Special thanks to Mark Small, Antonia Correa, and Natalia Trinidad for their early review of this manuscript.

Athena Ramos, PhD, MBA, MS, CPM, is an assistant professor in the Department of Health Promotion, Center for Reducing Health Dis­parities at the University of Nebraska Medical Center, Omaha, NE, USA, and a faculty fellow with the Rural Futures Institute at the University of Nebraska.

Please address correspondence Athena Ramos. Email:

Competing interests: None declared.

Copyright © 2018 Ramos. This is an open access article distributed under the terms of the Creative Commons Attribution Non-Commercial License (, which permits unrestricted noncommercial use, distribution, and reproduction in any medium, provided the original author and source are credited.


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  47. L. M’bwana, “CFSC caution on Malawi gvt’s readiness with tenancy bill for fear of empty promises,” Maravi Post (June 13, 2015). Available at
  48. Human Rights Watch, S. tobacco giant’s move could reduce child labor (November 5, 2014). Available at
  49. Amon et al. (see note 31).
  50. British American Tobacco, Sustainable tobacco programme. Available at
  51. This section draws extensively on Otañez and Glantz (see note 18).
  52. Convention on the Rights of the Child, G.A. Res. 44/25 (1989).
  53. Ibid, art 24.
  54. Ibid, art. 32.
  55. International Labour Organization, Worst Forms of Child Labour Convention (No. 182). (1999).
  56. Ibid.
  57. International Labour Organization, Ratifications of C182 – Worst Forms of Child Labour Convention, 1999 (No. 182). Available at
  58. Human Rights Watch (2014, see note 19).
  59. M. Wurth, “Tobacco’s children: Brazil sets an example for the U.S.,” Progressive (November 3, 2015). Available at
  60. Ibid.
  61. International Labour Organization, Safety and Health in Agriculture Convention (No. 184) (2016).
  62. Ibid.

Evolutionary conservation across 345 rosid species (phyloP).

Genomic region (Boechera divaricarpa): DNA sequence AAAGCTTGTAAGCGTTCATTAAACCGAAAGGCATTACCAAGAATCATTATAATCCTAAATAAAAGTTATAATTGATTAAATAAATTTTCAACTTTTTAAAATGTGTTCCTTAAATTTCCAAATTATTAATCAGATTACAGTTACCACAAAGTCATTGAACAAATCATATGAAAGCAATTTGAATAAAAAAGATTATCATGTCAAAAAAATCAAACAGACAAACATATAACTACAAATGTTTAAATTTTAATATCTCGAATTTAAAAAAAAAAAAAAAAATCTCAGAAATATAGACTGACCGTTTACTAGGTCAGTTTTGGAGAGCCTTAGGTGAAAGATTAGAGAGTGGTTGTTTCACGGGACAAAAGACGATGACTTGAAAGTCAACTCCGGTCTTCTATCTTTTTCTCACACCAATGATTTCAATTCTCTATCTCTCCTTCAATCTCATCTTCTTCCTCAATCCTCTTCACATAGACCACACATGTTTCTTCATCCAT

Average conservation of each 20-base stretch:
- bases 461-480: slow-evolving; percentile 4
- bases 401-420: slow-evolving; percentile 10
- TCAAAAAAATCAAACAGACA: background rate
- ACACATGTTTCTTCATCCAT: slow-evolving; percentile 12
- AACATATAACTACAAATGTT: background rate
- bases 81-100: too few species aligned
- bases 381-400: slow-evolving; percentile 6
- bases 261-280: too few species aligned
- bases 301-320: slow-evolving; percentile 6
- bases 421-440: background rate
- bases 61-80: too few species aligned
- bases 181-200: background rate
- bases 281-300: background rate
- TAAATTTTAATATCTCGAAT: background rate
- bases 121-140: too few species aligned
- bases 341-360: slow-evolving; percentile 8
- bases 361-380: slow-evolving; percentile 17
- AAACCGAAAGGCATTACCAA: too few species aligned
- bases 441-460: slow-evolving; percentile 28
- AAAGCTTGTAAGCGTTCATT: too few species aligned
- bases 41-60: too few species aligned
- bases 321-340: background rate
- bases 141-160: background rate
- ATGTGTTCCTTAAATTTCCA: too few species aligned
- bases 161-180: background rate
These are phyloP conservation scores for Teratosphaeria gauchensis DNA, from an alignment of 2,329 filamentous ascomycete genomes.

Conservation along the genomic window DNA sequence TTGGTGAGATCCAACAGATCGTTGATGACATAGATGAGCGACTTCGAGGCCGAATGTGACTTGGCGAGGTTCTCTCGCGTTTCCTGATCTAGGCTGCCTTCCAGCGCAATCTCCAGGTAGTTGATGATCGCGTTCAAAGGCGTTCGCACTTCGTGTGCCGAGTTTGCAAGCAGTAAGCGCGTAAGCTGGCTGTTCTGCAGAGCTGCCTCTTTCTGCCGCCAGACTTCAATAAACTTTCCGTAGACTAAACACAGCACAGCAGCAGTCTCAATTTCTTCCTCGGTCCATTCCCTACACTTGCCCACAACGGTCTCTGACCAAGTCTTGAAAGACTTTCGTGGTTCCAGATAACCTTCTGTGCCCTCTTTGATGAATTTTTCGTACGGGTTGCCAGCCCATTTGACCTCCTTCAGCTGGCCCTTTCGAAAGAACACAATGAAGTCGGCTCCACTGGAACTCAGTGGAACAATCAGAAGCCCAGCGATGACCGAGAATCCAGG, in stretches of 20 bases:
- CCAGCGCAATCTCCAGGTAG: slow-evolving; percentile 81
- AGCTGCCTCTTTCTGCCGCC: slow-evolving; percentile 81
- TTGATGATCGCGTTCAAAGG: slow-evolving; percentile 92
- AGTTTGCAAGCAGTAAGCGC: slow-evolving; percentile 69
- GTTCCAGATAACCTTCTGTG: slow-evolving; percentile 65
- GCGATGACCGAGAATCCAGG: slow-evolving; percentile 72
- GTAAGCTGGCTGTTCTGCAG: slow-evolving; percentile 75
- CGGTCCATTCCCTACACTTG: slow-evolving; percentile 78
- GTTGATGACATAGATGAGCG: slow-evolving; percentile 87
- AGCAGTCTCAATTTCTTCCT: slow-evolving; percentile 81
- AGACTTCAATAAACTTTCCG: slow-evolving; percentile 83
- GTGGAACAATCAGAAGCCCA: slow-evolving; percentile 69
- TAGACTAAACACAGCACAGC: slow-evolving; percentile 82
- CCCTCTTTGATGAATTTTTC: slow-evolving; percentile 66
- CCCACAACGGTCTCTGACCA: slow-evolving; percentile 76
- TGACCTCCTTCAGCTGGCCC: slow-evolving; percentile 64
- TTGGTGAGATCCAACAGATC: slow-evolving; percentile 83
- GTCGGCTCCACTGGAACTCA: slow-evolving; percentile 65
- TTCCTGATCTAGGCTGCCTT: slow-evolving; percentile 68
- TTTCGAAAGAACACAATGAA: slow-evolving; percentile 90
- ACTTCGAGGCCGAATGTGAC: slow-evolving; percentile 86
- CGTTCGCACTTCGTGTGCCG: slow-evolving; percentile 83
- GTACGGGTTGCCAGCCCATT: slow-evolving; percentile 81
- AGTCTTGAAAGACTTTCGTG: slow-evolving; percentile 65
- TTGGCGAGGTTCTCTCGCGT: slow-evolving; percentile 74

63. International Labour Organization, Ratifications of C-184 – Safety and Health in Agriculture Convention, 2001 (No. 184). Available at
  64. World Bank, Agribusiness rules lag in agriculture dependent countries (January 28, 2016). Available at
  65. C. Dresler, H. Lando, N. Schneider, and H. Sehgal, “Human rights-based approach to tobacco control,” Tobacco Control 21 (2012), pp. 208–211.
  66. P. Hunt, A. E. Yamin, and F. Bustreo, “Making the case: What is the evidence of impact of applying human-rights based approaches to health?” Health and Human Rights Journal 2/17 (2015), pp. 1–9.
  67. R. Thomas, S. Kuruvilla, R. Hinton, et al., “Assessing the impact of a human rights-based approach across a spectrum of change for women’s, children’s, and adolescents’ health,” Health and Human Rights Journal 2/17 (2015), pp. 11–20.
  68. Office of the United Nations High Commissioner for Human Rights, Universal Periodic Review (2015). Available at
  69. R. A. Daynard, R. S. De Alwis, and M. Gottlieb, “International tobacco control: human rights-based approaches,” Public Health Advocacy Institute, Northeastern University School of Law (2009).
  70. Ibid.; Hunt et al. (see note 66).
  71. World Health Organization, Parties to the WHO Framework Convention on Tobacco Control (February 2015). Available at
  72. Dresler et al. (see note 65).
  73. Daynard et al. (see note 69).
  74. K. Basu and Z. Tzannatos, “The global child labor problem: What do we know and what can we do?” World Bank Economic Review 17/2 (2003), pp. 147–173.
  75. Lisboa Riquinho and Azevdo Hennington (see note 17).
  76. Farm Labor Organizing Committee, Conditions in the fields. Available at
  77. A. K. Ramos, “A human rights-based approach to farmworker health: An overarching framework to address the social determinants of health.” Journal of Agromedicine 23/1 (2018), pp. 25–31.
  78. Daynard et al. (see note 69).
  79. Baradaran and Barclay (see note 37).
  80. US Department of Labor (2016, see note 35); US Department of Labor (2016, see note 39).